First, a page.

Q train shooting suspect arraigned. NYC bishop tried negotiating his surrender. Legal Aid irate with law enforcement.

STATEN ISLAND, N.Y. — The 25-year-old man charged in what authorities have deemed an unprovoked, fatal shooting Sunday aboard the Q train was remanded without bail at the request of prosecutors Wednesday in Manhattan Criminal Court.

On Tuesday, police arrested Andrew Abdullah in connection with the alarming ordeal, on charges of second-degree murder and second-degree criminal possession of a weapon. The victim, 48-year-old Daniel Enriquez, was a Brooklyn resident who worked as a researcher for Goldman Sachs.

Moments prior to the shooting, the gunman was “pacing back and forth inside the train car muttering to himself,” NYPD Chief of Detectives James Essig said during a press briefing Tuesday.

“The only distinguishable words heard were, ‘no phones,’” Essig said. “The male suddenly and without any prior interactions or provocation walked up to our victim… and shot him one time in the chest.”

Abdullah “targeted this poor individual for reasons we don’t know,” he said.

Andrew Abdullah is escorted into a police precinct

Andrew Abdullah is escorted into a police precinct, Tuesday, May 24, 2022, in New York City. Abdullah, the man wanted in an apparently unprovoked fatal shooting aboard a New York City subway train surrendered to police on Tuesday, hours after authorities posted his name and photo on social media and implored the public to help find him. (Associated Press)Mary Altaffer | AP Photo

An NYPD spokesman reportedly confirmed that on the day of the shooting cops had stopped Abdullah as he fled the station but let him go because he had changed his appearance and did not fit the description of the shooter. Police allege the perpetrator handed a homeless man the gun.

“The [homeless man] was apprehended and interviewed. He stated he does not know who the perpetrator is, and [the perpetrator] just randomly handed him the gun,” Essig said.

Abdullah was on parole until last June after serving 2 1/2 years behind bars on a conviction for conspiracy and attempted weapon possession charges in a gang case, 4 New York reported. Court records indicate he also has open criminal cases stemming from an April 24 vehicle theft and an alleged assault in 2020. He reportedly hasn’t entered a plea in either of those cases.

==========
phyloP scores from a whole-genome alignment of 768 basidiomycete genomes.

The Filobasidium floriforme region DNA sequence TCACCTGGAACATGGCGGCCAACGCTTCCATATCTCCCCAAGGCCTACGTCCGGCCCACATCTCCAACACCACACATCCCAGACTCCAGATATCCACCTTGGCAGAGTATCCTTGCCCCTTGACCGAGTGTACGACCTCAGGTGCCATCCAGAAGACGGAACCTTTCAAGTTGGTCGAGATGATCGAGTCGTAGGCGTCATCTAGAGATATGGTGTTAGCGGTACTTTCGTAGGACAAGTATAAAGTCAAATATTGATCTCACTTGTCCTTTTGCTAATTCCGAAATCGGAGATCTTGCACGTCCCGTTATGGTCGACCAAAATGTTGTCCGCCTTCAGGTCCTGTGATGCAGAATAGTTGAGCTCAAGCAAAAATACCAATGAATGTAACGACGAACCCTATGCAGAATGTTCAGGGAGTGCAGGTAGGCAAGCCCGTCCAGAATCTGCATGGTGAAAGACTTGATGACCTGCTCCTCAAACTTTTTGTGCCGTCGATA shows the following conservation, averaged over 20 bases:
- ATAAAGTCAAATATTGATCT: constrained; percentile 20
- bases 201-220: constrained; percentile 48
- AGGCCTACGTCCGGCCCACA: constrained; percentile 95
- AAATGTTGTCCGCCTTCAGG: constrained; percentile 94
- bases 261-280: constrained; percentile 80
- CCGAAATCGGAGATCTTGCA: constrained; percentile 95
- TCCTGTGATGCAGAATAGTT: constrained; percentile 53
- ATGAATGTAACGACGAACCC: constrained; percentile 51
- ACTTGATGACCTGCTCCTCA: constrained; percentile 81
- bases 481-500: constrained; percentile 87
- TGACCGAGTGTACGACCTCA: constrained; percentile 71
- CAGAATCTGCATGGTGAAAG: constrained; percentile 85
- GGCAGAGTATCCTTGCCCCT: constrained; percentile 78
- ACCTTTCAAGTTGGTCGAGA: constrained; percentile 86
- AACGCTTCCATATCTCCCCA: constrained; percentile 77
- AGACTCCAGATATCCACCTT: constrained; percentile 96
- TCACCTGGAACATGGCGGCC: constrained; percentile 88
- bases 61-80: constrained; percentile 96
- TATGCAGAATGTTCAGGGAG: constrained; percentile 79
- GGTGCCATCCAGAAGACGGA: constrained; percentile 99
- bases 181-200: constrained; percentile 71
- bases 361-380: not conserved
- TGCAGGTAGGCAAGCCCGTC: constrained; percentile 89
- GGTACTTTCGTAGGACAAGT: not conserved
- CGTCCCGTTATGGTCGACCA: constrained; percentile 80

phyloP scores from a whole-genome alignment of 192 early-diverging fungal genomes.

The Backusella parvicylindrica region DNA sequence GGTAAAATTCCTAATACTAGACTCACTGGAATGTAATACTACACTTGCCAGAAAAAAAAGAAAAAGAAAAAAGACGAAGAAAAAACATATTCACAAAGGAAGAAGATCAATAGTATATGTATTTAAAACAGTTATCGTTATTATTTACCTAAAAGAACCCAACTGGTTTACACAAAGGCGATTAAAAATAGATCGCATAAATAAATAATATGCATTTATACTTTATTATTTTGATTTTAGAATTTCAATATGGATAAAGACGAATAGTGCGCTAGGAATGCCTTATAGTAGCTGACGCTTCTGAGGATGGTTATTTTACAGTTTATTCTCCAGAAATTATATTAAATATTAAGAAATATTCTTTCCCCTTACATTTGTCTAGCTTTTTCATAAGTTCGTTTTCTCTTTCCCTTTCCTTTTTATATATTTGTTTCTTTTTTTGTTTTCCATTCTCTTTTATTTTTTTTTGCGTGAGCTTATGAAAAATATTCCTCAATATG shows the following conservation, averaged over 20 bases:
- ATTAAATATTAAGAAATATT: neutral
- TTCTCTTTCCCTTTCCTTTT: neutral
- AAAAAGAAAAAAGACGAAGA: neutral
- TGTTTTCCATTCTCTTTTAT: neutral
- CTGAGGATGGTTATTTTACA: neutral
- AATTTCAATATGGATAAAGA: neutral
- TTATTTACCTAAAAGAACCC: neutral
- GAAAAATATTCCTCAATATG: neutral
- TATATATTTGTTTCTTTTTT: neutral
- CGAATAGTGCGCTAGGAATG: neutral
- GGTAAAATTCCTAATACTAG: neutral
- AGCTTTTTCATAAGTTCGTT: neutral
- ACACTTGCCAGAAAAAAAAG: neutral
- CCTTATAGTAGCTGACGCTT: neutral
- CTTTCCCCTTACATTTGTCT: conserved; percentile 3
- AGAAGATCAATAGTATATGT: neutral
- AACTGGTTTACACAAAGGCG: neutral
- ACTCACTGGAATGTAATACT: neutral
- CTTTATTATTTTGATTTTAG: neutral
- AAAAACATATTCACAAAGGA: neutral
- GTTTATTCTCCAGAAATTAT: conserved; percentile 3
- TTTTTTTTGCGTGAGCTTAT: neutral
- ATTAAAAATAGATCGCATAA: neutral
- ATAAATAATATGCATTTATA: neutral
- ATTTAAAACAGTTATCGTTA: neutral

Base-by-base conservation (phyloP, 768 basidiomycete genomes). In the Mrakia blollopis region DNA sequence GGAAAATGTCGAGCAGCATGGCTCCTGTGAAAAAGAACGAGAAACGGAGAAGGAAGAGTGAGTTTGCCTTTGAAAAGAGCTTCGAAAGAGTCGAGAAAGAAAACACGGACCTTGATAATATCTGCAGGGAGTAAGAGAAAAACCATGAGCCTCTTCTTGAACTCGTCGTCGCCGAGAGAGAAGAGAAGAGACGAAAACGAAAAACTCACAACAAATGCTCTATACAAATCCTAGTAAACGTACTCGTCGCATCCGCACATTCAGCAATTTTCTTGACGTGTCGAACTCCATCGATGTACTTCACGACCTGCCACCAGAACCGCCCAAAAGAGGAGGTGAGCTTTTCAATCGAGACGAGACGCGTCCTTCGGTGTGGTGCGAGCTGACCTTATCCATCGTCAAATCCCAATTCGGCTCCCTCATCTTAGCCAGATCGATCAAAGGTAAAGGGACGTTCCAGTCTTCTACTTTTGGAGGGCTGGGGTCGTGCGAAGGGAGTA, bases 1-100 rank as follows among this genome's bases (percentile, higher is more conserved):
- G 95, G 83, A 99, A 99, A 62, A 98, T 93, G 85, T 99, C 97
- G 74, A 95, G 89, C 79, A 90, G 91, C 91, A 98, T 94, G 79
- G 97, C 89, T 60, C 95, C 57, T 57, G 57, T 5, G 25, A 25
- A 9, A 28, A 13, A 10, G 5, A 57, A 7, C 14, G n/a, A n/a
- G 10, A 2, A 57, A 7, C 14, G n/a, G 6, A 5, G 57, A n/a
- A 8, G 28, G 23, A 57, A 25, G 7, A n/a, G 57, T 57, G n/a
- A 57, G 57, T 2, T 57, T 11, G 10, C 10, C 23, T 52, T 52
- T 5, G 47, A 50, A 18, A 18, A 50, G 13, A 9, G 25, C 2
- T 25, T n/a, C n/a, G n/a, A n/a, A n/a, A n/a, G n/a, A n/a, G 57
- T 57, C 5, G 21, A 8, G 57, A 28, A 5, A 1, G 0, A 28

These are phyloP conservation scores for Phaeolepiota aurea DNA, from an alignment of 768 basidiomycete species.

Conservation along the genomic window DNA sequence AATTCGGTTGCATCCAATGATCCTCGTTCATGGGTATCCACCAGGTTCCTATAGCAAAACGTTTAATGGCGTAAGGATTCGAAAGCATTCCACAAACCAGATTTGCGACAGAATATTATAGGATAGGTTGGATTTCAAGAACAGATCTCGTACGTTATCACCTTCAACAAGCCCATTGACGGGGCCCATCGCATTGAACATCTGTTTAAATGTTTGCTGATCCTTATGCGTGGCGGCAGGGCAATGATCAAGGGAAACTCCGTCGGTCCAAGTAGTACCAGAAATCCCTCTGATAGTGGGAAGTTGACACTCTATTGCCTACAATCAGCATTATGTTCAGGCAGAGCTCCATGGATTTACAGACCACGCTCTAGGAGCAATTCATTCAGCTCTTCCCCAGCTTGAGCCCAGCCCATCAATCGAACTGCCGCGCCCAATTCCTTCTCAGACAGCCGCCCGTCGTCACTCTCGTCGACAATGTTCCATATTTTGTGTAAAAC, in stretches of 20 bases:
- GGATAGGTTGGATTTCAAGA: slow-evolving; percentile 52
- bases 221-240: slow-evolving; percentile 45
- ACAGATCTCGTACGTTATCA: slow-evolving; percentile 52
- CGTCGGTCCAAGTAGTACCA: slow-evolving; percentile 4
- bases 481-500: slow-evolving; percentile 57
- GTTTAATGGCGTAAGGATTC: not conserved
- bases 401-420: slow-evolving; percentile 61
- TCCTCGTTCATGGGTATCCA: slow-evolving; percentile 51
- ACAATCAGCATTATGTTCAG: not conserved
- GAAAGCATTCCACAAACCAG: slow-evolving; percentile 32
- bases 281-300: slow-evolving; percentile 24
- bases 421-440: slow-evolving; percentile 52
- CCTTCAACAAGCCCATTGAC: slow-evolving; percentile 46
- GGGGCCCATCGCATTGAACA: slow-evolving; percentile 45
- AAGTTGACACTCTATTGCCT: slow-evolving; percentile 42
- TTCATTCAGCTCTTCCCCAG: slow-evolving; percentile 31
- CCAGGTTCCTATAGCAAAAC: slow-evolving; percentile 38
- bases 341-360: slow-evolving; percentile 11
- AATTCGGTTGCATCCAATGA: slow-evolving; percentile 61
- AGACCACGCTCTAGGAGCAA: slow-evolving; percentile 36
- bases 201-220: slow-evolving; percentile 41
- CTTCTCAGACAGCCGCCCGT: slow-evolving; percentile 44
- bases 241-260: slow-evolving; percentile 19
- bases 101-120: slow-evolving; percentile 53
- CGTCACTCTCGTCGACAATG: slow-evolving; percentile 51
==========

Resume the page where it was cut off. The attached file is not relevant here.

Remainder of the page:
Prior to Abdullah’s arrest, a flashy New York City clergyman, Bishop Lamar Whitehead, showed up at the 5th Precinct stationhouse in Manhattan in a Rolls Royce in a bid to negotiate Abdullah’s surrender. But the suspect instead was detained by police at the Legal Aid Society offices in Manhattan while talks with Bishop Whitehead and lawyers were happening, according to reports.

Bishop Whitehead told reporters outside the stationhouse that Abdullah is “innocent,” citing “untold paperwork showing that he has mental health issues.”

“As he states, he doesn’t remember anything,” the preacher said.

Bishop Whitehead has a criminal record himself. He was released from prison in 2013 after serving a five-year bid for identity fraud and grand larceny. On Tuesday, he told reporters he had reached out to Mayor Eric Adam’s office trying to negotiate a peaceful surrender before police arrested Abdullah, the New York Post reported.

Man sought for questioning

Police on Monday were seeking the public’s help in identifying an individual sought for questioning in connection with the fatal subway shooting aboard the Q train Sunday morning near the Canal Street station in Manhattan. (Twitter)


Abdullah is being represented by the Legal Aid Society, which released a statement Tuesday accusing law enforcement of denying him an opportunity “to first consult with counsel.”

“Before Andrew Abdullah could voluntarily surrender himself to the local precinct, he was needlessly ambushed out front of our Manhattan Trial Office by law enforcement, denied of his opportunity to first consult with counsel,” a spokesman for the organization said. “Since last night, we have been actively speaking with the New York Police Department and the New York County District Attorney’s Office to negotiate his surrender, and what transpired today was completely inappropriate and unwarranted given those conversations.”

“We have been assigned to represent Mr. Abdullah on this case. He is presumed innocent and entitled to counsel and a robust defense,” the statement continued. “At this preliminary moment in the case, we caution New Yorkers from rushing to judgment, as we are just beginning our investigation and reviewing evidence. Mr. Abdullah deserves vigorous representation from his defense counsel and that is what the Legal Aid Society will provide.”